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Research reports on the challenges and joys of 'reshaping' fatherhood.

Posted by Kerrie Gottliebsen | 26/02/13

A recent paper published in the Journal of Family Studies written by Barbara Cosson and Elinor Graham reported on the perceptions of 27 fathers involved in five focus groups which were conducted in late 2009 on behalf of Tweddle Child and Family Health Service.  The focus of the research was how dads might take up their parenting role and what expectations and perceptions they had of support services.   Three of the groups had experience of Tweddle’s services and two other groups had no experience of Tweddle but a number of the participants had had contact with services similar to Tweddle.

The research set out to identify barriers and opportunities in relation to fathers’ engagement with residential and broader parenting support programs.  It found that these fathers believed themselves to be part of a ‘parenting team’ and that lack of recognition of this fact impacted on their level of engagement with support services. 

Studies indicate that although fathers are spending more time with their children than their fathers did, a range of complex issues including fathering competence, workplace culture and the persistence of traditional cultural understandings of motherhood and fatherhood all combine to limit the shift in the gendered nature of parenting.   Traditionally, mothering is positioned as the benchmark which fathers fail to live up to which doesn’t help dads who wish to develop a sense of themselves as competent, confident and involved fathers.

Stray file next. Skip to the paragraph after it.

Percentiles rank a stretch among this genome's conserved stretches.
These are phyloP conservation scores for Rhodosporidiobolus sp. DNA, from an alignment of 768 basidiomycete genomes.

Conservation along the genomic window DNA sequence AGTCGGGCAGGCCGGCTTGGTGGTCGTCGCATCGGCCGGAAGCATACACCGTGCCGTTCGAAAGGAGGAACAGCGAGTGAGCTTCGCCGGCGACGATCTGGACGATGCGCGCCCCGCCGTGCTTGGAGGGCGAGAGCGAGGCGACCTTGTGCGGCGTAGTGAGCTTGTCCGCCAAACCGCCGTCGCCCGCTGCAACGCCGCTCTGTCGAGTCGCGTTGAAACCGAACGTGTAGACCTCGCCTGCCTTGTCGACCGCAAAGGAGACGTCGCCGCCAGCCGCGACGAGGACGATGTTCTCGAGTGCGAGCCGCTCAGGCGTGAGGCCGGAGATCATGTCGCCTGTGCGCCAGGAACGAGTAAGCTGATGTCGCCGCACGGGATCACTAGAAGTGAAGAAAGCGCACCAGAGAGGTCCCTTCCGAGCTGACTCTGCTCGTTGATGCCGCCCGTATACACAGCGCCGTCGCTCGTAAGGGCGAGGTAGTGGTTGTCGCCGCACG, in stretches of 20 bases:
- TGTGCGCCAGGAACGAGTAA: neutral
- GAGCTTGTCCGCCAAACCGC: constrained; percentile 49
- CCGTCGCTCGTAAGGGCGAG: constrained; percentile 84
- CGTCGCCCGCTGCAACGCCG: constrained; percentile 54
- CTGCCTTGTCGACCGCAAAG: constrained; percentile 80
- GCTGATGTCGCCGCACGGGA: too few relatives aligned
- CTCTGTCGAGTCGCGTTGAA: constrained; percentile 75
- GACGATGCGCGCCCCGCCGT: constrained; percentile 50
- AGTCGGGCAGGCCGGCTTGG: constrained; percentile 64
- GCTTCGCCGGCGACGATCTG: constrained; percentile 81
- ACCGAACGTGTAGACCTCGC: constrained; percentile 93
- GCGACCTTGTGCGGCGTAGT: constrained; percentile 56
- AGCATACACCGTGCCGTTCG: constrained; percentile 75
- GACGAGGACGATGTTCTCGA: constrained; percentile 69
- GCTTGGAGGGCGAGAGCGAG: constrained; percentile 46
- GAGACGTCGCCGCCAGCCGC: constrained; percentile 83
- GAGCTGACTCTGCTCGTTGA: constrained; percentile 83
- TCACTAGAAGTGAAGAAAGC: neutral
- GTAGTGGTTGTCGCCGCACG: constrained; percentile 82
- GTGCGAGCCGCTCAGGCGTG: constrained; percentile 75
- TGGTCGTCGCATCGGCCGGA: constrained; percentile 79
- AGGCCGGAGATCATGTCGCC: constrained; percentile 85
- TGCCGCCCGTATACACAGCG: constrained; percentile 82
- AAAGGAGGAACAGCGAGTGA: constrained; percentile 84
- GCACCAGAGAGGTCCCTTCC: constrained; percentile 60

The study’s findings revealed that through their comfort and caring and nurturing, fathers in this research highlight some of the ways that men are actively ‘reshaping’ fatherhood to incorporate both feminine and masculine characteristics. Their lack of identification with the breadwinning role indicated that it was no longer their core identity which opens up a space for dads to identify as loving, caring nurturers.  Two years down the track , Tweddle is now actively working on inclusive programs for dads as well as a dedicated online resources hub for dads.   Barbara Cosson and Elinor Graham’s research paper can be found here

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